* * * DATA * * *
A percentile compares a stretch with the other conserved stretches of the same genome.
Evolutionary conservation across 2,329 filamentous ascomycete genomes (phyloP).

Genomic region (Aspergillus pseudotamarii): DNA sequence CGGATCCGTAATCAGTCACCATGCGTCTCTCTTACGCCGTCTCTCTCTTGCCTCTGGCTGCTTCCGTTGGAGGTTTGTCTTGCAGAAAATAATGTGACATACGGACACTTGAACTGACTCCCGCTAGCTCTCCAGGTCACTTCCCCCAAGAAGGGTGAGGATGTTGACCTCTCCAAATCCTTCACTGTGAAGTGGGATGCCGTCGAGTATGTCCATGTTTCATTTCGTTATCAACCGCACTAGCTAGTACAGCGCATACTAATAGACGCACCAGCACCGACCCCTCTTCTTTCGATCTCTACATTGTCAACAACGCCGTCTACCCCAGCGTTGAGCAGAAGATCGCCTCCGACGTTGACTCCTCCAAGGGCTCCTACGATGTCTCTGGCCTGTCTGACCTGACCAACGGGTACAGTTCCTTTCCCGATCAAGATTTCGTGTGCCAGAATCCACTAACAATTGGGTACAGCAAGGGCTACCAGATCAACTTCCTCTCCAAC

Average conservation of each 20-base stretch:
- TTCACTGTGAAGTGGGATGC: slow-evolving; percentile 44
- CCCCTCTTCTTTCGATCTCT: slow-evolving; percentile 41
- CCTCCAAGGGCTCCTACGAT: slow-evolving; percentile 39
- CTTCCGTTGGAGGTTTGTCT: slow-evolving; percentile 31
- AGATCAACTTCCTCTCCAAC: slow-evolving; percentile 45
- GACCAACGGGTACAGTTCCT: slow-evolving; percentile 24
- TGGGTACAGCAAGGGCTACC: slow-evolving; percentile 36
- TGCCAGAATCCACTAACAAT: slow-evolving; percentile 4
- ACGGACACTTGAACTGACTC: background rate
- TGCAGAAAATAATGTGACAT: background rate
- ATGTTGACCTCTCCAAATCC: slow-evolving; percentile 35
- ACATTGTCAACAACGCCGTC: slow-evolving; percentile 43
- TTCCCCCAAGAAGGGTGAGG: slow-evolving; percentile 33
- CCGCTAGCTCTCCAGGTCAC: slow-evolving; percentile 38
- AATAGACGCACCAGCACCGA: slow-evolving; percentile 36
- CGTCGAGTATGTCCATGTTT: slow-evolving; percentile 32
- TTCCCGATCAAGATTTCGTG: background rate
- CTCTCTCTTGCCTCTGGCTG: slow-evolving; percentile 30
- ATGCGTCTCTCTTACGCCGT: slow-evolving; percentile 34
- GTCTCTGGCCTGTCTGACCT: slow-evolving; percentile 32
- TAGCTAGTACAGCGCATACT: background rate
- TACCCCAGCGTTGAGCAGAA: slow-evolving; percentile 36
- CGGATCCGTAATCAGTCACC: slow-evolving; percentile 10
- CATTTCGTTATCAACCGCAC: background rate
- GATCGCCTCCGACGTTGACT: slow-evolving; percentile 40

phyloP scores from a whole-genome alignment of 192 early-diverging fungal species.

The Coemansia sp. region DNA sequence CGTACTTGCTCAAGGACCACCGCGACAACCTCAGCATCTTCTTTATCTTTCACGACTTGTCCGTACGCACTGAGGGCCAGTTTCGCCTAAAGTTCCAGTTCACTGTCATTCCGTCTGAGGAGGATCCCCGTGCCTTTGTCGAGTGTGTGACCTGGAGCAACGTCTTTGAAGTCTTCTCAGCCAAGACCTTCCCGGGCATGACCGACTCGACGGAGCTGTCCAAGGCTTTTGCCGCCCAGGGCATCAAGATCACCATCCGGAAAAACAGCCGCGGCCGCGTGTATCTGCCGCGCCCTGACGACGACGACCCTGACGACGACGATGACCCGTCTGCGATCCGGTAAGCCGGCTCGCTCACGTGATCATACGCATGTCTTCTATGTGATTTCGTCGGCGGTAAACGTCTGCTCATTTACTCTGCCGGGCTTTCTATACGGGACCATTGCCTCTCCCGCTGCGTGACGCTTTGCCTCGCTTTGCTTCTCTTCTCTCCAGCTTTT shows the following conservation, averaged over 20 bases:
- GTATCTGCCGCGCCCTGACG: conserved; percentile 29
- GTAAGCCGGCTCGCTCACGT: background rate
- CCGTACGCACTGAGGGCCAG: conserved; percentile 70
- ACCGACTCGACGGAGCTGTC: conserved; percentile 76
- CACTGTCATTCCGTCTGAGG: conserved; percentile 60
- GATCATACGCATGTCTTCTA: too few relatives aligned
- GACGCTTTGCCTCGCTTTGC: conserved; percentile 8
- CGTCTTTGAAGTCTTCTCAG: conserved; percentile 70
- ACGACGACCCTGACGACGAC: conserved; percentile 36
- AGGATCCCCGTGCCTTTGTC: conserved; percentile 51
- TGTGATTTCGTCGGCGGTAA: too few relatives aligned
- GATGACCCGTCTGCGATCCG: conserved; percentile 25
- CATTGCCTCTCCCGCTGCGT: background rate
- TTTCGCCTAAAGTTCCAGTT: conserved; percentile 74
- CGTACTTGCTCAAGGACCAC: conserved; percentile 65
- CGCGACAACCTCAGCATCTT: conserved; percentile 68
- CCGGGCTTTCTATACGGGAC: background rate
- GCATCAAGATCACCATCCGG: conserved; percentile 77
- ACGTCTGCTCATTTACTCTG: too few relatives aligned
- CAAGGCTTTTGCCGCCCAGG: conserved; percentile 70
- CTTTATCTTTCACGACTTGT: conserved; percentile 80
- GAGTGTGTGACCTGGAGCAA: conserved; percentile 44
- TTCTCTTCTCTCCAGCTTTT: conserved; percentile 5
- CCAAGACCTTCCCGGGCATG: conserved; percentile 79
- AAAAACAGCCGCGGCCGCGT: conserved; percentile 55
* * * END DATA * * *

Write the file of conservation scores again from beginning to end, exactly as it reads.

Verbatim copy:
A percentile compares a stretch with the other conserved stretches of the same genome.
Evolutionary conservation across 2,329 filamentous ascomycete genomes (phyloP).

Genomic region (Aspergillus pseudotamarii): DNA sequence CGGATCCGTAATCAGTCACCATGCGTCTCTCTTACGCCGTCTCTCTCTTGCCTCTGGCTGCTTCCGTTGGAGGTTTGTCTTGCAGAAAATAATGTGACATACGGACACTTGAACTGACTCCCGCTAGCTCTCCAGGTCACTTCCCCCAAGAAGGGTGAGGATGTTGACCTCTCCAAATCCTTCACTGTGAAGTGGGATGCCGTCGAGTATGTCCATGTTTCATTTCGTTATCAACCGCACTAGCTAGTACAGCGCATACTAATAGACGCACCAGCACCGACCCCTCTTCTTTCGATCTCTACATTGTCAACAACGCCGTCTACCCCAGCGTTGAGCAGAAGATCGCCTCCGACGTTGACTCCTCCAAGGGCTCCTACGATGTCTCTGGCCTGTCTGACCTGACCAACGGGTACAGTTCCTTTCCCGATCAAGATTTCGTGTGCCAGAATCCACTAACAATTGGGTACAGCAAGGGCTACCAGATCAACTTCCTCTCCAAC

Average conservation of each 20-base stretch:
- TTCACTGTGAAGTGGGATGC: slow-evolving; percentile 44
- CCCCTCTTCTTTCGATCTCT: slow-evolving; percentile 41
- CCTCCAAGGGCTCCTACGAT: slow-evolving; percentile 39
- CTTCCGTTGGAGGTTTGTCT: slow-evolving; percentile 31
- AGATCAACTTCCTCTCCAAC: slow-evolving; percentile 45
- GACCAACGGGTACAGTTCCT: slow-evolving; percentile 24
- TGGGTACAGCAAGGGCTACC: slow-evolving; percentile 36
- TGCCAGAATCCACTAACAAT: slow-evolving; percentile 4
- ACGGACACTTGAACTGACTC: background rate
- TGCAGAAAATAATGTGACAT: background rate
- ATGTTGACCTCTCCAAATCC: slow-evolving; percentile 35
- ACATTGTCAACAACGCCGTC: slow-evolving; percentile 43
- TTCCCCCAAGAAGGGTGAGG: slow-evolving; percentile 33
- CCGCTAGCTCTCCAGGTCAC: slow-evolving; percentile 38
- AATAGACGCACCAGCACCGA: slow-evolving; percentile 36
- CGTCGAGTATGTCCATGTTT: slow-evolving; percentile 32
- TTCCCGATCAAGATTTCGTG: background rate
- CTCTCTCTTGCCTCTGGCTG: slow-evolving; percentile 30
- ATGCGTCTCTCTTACGCCGT: slow-evolving; percentile 34
- GTCTCTGGCCTGTCTGACCT: slow-evolving; percentile 32
- TAGCTAGTACAGCGCATACT: background rate
- TACCCCAGCGTTGAGCAGAA: slow-evolving; percentile 36
- CGGATCCGTAATCAGTCACC: slow-evolving; percentile 10
- CATTTCGTTATCAACCGCAC: background rate
- GATCGCCTCCGACGTTGACT: slow-evolving; percentile 40

phyloP scores from a whole-genome alignment of 192 early-diverging fungal species.

The Coemansia sp. region DNA sequence CGTACTTGCTCAAGGACCACCGCGACAACCTCAGCATCTTCTTTATCTTTCACGACTTGTCCGTACGCACTGAGGGCCAGTTTCGCCTAAAGTTCCAGTTCACTGTCATTCCGTCTGAGGAGGATCCCCGTGCCTTTGTCGAGTGTGTGACCTGGAGCAACGTCTTTGAAGTCTTCTCAGCCAAGACCTTCCCGGGCATGACCGACTCGACGGAGCTGTCCAAGGCTTTTGCCGCCCAGGGCATCAAGATCACCATCCGGAAAAACAGCCGCGGCCGCGTGTATCTGCCGCGCCCTGACGACGACGACCCTGACGACGACGATGACCCGTCTGCGATCCGGTAAGCCGGCTCGCTCACGTGATCATACGCATGTCTTCTATGTGATTTCGTCGGCGGTAAACGTCTGCTCATTTACTCTGCCGGGCTTTCTATACGGGACCATTGCCTCTCCCGCTGCGTGACGCTTTGCCTCGCTTTGCTTCTCTTCTCTCCAGCTTTT shows the following conservation, averaged over 20 bases:
- GTATCTGCCGCGCCCTGACG: conserved; percentile 29
- GTAAGCCGGCTCGCTCACGT: background rate
- CCGTACGCACTGAGGGCCAG: conserved; percentile 70
- ACCGACTCGACGGAGCTGTC: conserved; percentile 76
- CACTGTCATTCCGTCTGAGG: conserved; percentile 60
- GATCATACGCATGTCTTCTA: too few relatives aligned
- GACGCTTTGCCTCGCTTTGC: conserved; percentile 8
- CGTCTTTGAAGTCTTCTCAG: conserved; percentile 70
- ACGACGACCCTGACGACGAC: conserved; percentile 36
- AGGATCCCCGTGCCTTTGTC: conserved; percentile 51
- TGTGATTTCGTCGGCGGTAA: too few relatives aligned
- GATGACCCGTCTGCGATCCG: conserved; percentile 25
- CATTGCCTCTCCCGCTGCGT: background rate
- TTTCGCCTAAAGTTCCAGTT: conserved; percentile 74
- CGTACTTGCTCAAGGACCAC: conserved; percentile 65
- CGCGACAACCTCAGCATCTT: conserved; percentile 68
- CCGGGCTTTCTATACGGGAC: background rate
- GCATCAAGATCACCATCCGG: conserved; percentile 77
- ACGTCTGCTCATTTACTCTG: too few relatives aligned
- CAAGGCTTTTGCCGCCCAGG: conserved; percentile 70
- CTTTATCTTTCACGACTTGT: conserved; percentile 80
- GAGTGTGTGACCTGGAGCAA: conserved; percentile 44
- TTCTCTTCTCTCCAGCTTTT: conserved; percentile 5
- CCAAGACCTTCCCGGGCATG: conserved; percentile 79
- AAAAACAGCCGCGGCCGCGT: conserved; percentile 55